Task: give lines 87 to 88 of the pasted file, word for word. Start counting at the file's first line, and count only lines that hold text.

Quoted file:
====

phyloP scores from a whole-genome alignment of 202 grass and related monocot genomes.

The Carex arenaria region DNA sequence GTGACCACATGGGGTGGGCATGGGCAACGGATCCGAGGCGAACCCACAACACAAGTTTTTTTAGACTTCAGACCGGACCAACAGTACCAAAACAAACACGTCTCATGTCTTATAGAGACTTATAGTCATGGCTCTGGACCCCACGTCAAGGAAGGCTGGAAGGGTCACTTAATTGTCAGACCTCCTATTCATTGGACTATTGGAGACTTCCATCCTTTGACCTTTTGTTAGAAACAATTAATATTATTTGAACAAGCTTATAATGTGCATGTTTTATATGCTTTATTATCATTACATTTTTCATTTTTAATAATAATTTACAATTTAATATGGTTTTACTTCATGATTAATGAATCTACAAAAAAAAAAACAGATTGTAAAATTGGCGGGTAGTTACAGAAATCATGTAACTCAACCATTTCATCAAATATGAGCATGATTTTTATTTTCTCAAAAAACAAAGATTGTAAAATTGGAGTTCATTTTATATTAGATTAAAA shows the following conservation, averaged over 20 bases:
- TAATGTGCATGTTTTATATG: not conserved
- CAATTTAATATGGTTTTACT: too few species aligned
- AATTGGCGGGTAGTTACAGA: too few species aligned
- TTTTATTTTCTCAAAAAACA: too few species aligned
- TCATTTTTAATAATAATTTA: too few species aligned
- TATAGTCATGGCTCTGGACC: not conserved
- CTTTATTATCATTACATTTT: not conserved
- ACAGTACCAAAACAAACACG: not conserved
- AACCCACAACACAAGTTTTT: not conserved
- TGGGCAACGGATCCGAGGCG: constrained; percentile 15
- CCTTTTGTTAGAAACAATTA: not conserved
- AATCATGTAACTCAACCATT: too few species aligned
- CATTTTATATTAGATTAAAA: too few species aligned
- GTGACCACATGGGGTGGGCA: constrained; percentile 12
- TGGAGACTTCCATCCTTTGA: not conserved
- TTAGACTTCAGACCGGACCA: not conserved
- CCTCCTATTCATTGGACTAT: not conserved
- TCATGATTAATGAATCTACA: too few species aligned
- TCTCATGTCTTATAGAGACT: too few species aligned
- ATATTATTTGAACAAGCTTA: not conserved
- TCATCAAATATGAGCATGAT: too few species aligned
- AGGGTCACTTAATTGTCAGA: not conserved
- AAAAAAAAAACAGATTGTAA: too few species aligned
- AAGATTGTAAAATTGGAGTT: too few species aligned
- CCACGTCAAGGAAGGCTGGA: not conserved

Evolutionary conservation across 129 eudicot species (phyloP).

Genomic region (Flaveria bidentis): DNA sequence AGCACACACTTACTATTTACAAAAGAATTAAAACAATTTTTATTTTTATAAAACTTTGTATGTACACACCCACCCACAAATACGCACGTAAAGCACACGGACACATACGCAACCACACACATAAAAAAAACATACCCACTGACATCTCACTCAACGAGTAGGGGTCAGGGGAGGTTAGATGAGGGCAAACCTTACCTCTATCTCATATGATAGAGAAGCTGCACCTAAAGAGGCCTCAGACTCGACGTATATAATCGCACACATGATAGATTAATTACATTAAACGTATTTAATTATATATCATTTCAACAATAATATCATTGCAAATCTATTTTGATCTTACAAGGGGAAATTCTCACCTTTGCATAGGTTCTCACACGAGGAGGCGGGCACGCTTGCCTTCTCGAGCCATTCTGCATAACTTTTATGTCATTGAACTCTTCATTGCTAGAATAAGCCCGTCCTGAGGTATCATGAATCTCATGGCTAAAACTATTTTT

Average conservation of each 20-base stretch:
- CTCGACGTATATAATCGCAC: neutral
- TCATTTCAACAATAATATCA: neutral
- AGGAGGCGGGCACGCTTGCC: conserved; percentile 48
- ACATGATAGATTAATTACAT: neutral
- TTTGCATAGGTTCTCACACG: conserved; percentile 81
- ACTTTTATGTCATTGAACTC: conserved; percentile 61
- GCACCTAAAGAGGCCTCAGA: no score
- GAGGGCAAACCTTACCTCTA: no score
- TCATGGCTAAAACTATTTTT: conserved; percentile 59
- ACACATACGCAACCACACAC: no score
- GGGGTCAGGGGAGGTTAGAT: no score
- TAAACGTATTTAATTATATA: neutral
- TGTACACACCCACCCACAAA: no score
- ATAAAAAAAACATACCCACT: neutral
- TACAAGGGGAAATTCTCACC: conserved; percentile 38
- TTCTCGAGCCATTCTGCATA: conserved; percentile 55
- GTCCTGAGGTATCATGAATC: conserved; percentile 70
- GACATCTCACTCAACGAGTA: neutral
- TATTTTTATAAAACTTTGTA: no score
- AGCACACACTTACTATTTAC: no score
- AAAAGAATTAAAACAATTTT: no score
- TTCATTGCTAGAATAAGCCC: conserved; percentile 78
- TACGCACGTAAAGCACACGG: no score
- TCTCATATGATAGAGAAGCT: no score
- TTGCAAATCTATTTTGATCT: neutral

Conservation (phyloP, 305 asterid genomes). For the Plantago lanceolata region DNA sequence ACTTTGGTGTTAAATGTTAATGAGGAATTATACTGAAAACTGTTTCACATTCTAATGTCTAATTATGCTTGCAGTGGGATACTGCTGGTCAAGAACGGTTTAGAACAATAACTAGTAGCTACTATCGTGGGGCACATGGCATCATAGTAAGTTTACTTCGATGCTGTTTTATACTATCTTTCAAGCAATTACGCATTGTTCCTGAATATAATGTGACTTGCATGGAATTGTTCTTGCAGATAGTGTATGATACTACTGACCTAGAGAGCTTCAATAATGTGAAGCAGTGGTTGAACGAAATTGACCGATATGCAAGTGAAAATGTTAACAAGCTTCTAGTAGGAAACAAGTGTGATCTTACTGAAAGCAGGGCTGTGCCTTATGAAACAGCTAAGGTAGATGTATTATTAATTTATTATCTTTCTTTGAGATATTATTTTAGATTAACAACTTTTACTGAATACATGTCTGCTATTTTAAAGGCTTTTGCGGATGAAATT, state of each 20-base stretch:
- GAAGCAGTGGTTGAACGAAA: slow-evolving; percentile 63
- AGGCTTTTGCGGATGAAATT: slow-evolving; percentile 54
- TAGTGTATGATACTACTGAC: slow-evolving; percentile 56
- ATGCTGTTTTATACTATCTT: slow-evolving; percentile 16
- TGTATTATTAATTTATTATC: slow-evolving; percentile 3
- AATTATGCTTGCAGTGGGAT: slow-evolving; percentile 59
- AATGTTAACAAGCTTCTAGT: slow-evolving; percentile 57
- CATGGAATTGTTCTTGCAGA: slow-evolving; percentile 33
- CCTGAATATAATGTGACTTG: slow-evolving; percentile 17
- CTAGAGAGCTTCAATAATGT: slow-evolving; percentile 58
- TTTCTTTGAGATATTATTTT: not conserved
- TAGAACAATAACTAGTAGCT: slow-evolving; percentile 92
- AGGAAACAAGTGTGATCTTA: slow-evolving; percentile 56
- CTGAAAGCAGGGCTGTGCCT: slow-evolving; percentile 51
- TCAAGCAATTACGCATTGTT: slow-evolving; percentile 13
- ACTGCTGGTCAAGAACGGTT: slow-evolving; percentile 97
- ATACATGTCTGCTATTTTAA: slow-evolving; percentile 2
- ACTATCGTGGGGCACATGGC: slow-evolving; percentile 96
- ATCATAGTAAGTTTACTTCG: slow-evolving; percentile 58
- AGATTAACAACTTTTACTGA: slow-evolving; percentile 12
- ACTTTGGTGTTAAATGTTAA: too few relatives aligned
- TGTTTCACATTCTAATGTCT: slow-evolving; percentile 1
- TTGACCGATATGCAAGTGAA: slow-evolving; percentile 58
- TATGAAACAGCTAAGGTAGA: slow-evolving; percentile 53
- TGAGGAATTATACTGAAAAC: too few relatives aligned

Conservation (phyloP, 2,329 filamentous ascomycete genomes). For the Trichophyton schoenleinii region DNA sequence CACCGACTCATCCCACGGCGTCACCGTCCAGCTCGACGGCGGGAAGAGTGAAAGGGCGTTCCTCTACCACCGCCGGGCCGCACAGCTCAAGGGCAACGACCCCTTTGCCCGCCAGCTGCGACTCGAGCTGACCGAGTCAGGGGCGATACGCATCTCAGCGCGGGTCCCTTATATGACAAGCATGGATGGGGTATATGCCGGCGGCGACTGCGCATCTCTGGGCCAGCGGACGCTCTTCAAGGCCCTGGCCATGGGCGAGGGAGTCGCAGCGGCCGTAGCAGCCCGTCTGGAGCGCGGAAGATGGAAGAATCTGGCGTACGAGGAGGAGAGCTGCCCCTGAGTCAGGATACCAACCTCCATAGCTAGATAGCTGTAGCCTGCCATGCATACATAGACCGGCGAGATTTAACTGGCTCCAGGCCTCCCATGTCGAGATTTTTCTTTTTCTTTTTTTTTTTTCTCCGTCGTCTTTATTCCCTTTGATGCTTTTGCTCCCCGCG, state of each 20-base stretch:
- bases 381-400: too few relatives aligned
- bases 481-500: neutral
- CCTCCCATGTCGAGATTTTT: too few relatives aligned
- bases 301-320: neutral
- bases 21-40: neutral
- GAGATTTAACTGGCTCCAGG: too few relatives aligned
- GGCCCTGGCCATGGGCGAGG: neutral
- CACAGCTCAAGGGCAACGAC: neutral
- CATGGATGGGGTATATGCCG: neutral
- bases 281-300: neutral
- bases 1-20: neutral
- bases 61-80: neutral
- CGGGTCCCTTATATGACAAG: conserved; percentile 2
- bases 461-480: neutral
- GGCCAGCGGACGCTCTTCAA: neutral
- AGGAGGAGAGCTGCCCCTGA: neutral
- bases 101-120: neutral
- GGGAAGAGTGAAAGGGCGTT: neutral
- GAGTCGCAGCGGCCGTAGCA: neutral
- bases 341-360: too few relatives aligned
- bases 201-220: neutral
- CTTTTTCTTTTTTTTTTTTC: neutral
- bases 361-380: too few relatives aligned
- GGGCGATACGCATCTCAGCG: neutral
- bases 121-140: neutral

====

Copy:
- bases 21-40: neutral
- GAGATTTAACTGGCTCCAGG: too few relatives aligned